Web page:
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Moment of truth for the ABC

by Lesotho Times
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FORMER Prime Minister Thomas Thabane’s imminent exit from his beloved All Basotho Convention (ABC) presents his party colleagues with an excellent opportunity to plot a new path in terms of rejuvenating the ailing party and carving out new policies to make it attractive again.
But they can only do that if they decide to eschew the petty politics and selfish considerations which have led to vicious infighting and splits within the biggest party in the coalition government. They should be selfless enough to choose a successor with the right blend of education, local and international appeal and the willingness to push the government to implement tough decisions to attract investment and lift the country out of its penury. It has to be said that Mr Thabane, for all his flaws, had for long been a much-loved figure, before the advent of his garrulous and undiplomatic young third wife. His return to power in 2017 was achieved on the back of a popular campaign to stabilise the country after years of instability and gross human rights violations mainly by the army and the police under the watch of the previous Pakalitha Mosisili-led seven parties coalition.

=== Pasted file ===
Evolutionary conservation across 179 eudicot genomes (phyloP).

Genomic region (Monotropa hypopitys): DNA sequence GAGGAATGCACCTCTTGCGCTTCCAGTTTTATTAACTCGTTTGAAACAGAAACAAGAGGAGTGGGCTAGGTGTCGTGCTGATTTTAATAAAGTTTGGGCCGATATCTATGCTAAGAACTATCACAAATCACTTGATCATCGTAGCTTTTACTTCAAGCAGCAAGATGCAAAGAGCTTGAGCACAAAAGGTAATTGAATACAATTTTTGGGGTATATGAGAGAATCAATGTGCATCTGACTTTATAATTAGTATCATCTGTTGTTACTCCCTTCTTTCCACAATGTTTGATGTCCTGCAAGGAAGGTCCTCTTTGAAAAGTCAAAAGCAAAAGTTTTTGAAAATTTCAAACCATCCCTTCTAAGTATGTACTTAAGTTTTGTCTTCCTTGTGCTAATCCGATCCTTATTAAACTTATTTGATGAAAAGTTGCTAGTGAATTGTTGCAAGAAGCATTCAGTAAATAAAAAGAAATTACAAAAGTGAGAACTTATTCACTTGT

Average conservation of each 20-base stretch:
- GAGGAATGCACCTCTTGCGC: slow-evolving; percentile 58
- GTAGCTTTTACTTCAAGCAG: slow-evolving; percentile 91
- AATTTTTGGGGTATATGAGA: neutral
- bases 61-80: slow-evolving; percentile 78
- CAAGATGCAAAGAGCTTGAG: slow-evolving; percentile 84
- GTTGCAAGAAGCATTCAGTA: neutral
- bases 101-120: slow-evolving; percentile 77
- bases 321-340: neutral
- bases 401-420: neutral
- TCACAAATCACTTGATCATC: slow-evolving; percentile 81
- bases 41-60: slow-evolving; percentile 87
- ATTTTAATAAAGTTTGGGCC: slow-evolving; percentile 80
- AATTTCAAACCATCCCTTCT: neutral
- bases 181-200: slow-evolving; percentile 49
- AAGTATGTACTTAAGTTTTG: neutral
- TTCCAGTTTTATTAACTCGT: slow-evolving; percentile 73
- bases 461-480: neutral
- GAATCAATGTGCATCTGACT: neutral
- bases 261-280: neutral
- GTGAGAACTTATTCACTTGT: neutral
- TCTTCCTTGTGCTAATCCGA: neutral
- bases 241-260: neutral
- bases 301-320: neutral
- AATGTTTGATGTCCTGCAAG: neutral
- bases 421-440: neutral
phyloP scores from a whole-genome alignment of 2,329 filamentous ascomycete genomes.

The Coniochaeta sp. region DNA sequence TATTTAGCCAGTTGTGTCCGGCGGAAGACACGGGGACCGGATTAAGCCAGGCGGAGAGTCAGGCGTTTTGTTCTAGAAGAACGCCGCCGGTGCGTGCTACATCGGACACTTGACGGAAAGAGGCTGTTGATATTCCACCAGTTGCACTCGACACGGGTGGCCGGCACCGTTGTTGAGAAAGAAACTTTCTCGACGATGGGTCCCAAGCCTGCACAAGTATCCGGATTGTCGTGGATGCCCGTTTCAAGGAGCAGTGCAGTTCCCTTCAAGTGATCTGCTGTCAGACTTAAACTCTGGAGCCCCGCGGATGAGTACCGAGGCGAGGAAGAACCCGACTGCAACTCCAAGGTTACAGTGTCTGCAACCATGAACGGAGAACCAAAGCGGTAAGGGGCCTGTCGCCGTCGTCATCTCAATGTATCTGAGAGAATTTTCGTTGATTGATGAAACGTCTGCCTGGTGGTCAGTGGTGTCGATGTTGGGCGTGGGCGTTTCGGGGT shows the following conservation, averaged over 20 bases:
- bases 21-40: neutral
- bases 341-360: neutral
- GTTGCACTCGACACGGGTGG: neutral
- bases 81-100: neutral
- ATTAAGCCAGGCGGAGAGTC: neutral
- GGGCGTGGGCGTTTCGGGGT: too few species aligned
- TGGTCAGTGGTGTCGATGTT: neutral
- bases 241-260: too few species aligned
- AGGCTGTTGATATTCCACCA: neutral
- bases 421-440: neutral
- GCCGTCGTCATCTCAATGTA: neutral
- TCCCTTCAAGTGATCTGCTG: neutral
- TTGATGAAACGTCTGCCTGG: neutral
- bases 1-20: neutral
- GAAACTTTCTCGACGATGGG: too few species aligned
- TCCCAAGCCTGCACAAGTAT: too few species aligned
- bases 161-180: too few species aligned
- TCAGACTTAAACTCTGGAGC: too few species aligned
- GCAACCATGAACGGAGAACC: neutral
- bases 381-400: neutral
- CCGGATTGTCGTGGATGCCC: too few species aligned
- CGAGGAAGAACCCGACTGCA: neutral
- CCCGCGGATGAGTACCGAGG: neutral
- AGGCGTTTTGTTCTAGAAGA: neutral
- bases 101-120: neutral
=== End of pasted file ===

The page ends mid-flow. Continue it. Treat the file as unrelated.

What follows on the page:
But for the three years that he was in power from 2017 to 2020, he failed to transform Lesotho into the hoped-for peaceful and stable country with high investment inflows. By the time he was forced to resign by his own party in May 2020, Mr Thabane had also failed to stabilize the ABC. His tenure had been seriously underwhelming. A month before he resigned as premier, his party had already experienced two splits. His former deputy, Nqosa Mahao, had jumped ship with 10 MPs to form the Basotho Action Party (BAP).
This after a two-year acrimonious battle with Mr Thabane for control of the party. Professor Mahao and his allies were soon followed through the exit door by the outspoken former cabinet minister and ABC MP for Mokhotlong, Tefo Mapesela. This left the ABC with a thin majority in government and the new premier, Moeketsi Majoro, has been hanging on by a thread ever since. Dr Majoro has Deputy Prime Minister Mathibeli Mokhothu’s Democratic Congress (DC) largely to thank for allowing him to continue as prime minister. At a personal level, Mr Thabane was hounded by the sensational revelations that he and his current wife, ‘Maesaiah, are the key suspects in the 14 June 2017 murder of his ex-wife, Lipolelo. They and other suspects, who include some Famo musicians, are due to stand trial in March this year.
By his own admission, the soon-to-be 83-year-old Mr Thabane has also been dogged by health challenges. These, coupled with the chaos and instability within the ABC, had made his continued hold of the party leadership untenable.